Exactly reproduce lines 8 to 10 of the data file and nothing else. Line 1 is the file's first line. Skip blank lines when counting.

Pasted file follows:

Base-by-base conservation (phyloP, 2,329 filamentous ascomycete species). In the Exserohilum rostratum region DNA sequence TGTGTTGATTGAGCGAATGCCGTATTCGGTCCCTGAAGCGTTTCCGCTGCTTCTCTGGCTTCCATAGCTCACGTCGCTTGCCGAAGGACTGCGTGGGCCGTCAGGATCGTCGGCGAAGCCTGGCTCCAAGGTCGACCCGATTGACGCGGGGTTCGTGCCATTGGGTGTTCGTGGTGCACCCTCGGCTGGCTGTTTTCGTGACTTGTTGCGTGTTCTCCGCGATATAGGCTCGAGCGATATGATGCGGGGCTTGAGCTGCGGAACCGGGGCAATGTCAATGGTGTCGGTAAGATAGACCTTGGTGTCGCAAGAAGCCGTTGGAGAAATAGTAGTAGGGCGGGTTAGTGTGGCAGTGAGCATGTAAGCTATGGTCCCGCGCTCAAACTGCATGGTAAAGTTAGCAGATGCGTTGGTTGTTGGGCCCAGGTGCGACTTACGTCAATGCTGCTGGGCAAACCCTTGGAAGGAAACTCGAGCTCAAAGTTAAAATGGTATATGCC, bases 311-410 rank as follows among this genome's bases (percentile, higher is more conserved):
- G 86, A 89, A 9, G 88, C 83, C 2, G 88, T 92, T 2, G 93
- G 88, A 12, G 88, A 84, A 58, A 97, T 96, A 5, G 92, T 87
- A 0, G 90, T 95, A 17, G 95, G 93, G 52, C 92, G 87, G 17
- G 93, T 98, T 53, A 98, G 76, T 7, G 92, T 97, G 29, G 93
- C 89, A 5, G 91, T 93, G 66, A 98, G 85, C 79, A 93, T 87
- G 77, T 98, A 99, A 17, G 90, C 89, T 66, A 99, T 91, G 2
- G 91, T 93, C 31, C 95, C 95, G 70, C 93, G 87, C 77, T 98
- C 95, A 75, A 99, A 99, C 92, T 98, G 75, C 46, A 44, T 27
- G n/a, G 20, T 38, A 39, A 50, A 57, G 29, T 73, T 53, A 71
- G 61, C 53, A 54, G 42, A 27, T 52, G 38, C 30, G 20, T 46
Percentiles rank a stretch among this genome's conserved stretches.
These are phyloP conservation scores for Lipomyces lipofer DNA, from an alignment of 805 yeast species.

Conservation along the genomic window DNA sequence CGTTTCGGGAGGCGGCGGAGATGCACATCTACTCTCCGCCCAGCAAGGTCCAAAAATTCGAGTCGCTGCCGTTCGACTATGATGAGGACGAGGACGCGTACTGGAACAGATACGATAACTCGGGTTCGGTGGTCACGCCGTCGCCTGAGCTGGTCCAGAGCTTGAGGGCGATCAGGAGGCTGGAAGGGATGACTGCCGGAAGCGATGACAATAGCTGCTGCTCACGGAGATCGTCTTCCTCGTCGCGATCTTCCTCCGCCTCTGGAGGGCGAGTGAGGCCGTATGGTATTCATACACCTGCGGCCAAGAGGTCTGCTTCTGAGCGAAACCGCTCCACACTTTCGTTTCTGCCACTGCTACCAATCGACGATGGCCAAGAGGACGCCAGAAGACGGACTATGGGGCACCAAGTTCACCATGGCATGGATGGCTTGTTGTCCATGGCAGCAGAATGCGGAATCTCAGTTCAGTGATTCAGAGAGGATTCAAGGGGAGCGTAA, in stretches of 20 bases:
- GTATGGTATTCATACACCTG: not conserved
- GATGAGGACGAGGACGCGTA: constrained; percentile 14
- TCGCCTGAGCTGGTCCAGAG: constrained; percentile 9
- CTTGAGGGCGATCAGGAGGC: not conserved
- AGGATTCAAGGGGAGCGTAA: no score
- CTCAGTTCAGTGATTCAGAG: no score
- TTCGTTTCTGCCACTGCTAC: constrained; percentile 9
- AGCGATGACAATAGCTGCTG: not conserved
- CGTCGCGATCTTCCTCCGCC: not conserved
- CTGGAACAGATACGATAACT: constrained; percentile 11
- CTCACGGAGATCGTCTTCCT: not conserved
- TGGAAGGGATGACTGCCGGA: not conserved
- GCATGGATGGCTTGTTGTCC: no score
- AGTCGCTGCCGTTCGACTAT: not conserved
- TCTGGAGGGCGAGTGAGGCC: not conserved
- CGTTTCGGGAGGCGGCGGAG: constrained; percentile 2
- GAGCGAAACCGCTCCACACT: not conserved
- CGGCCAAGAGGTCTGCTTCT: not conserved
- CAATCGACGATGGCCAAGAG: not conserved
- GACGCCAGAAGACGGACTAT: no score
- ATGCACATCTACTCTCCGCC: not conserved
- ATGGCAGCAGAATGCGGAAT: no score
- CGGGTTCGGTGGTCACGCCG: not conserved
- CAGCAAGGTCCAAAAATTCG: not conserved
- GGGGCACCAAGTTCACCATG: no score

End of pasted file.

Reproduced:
- G 91, T 93, C 31, C 95, C 95, G 70, C 93, G 87, C 77, T 98
- C 95, A 75, A 99, A 99, C 92, T 98, G 75, C 46, A 44, T 27
- G n/a, G 20, T 38, A 39, A 50, A 57, G 29, T 73, T 53, A 71